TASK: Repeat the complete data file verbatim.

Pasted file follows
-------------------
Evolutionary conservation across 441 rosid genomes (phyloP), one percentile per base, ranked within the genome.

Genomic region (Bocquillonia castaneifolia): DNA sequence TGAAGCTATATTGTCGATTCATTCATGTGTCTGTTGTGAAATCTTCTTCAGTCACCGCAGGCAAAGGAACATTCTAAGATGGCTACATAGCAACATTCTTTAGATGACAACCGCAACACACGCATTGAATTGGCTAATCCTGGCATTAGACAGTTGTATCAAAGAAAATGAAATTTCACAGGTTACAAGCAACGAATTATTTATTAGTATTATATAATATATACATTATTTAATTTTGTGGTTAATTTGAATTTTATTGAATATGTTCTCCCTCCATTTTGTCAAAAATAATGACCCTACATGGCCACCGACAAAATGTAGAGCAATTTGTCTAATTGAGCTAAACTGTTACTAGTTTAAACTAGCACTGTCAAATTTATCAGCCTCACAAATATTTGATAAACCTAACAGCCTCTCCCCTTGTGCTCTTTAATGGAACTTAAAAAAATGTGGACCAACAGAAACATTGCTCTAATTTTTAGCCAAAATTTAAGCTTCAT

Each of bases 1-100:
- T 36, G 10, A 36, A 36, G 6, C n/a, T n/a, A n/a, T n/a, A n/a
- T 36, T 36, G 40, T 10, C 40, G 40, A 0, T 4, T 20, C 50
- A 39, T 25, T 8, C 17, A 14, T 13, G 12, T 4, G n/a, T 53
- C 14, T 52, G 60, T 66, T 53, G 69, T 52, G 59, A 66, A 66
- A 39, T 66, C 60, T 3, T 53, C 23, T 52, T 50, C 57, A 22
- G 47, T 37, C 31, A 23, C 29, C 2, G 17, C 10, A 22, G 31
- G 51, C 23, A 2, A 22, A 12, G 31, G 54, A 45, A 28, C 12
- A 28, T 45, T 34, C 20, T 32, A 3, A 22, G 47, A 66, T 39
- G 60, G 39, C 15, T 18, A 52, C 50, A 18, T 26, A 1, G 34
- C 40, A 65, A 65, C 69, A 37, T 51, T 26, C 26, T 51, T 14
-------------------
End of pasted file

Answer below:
Evolutionary conservation across 441 rosid genomes (phyloP), one percentile per base, ranked within the genome.

Genomic region (Bocquillonia castaneifolia): DNA sequence TGAAGCTATATTGTCGATTCATTCATGTGTCTGTTGTGAAATCTTCTTCAGTCACCGCAGGCAAAGGAACATTCTAAGATGGCTACATAGCAACATTCTTTAGATGACAACCGCAACACACGCATTGAATTGGCTAATCCTGGCATTAGACAGTTGTATCAAAGAAAATGAAATTTCACAGGTTACAAGCAACGAATTATTTATTAGTATTATATAATATATACATTATTTAATTTTGTGGTTAATTTGAATTTTATTGAATATGTTCTCCCTCCATTTTGTCAAAAATAATGACCCTACATGGCCACCGACAAAATGTAGAGCAATTTGTCTAATTGAGCTAAACTGTTACTAGTTTAAACTAGCACTGTCAAATTTATCAGCCTCACAAATATTTGATAAACCTAACAGCCTCTCCCCTTGTGCTCTTTAATGGAACTTAAAAAAATGTGGACCAACAGAAACATTGCTCTAATTTTTAGCCAAAATTTAAGCTTCAT

Each of bases 1-100:
- T 36, G 10, A 36, A 36, G 6, C n/a, T n/a, A n/a, T n/a, A n/a
- T 36, T 36, G 40, T 10, C 40, G 40, A 0, T 4, T 20, C 50
- A 39, T 25, T 8, C 17, A 14, T 13, G 12, T 4, G n/a, T 53
- C 14, T 52, G 60, T 66, T 53, G 69, T 52, G 59, A 66, A 66
- A 39, T 66, C 60, T 3, T 53, C 23, T 52, T 50, C 57, A 22
- G 47, T 37, C 31, A 23, C 29, C 2, G 17, C 10, A 22, G 31
- G 51, C 23, A 2, A 22, A 12, G 31, G 54, A 45, A 28, C 12
- A 28, T 45, T 34, C 20, T 32, A 3, A 22, G 47, A 66, T 39
- G 60, G 39, C 15, T 18, A 52, C 50, A 18, T 26, A 1, G 34
- C 40, A 65, A 65, C 69, A 37, T 51, T 26, C 26, T 51, T 14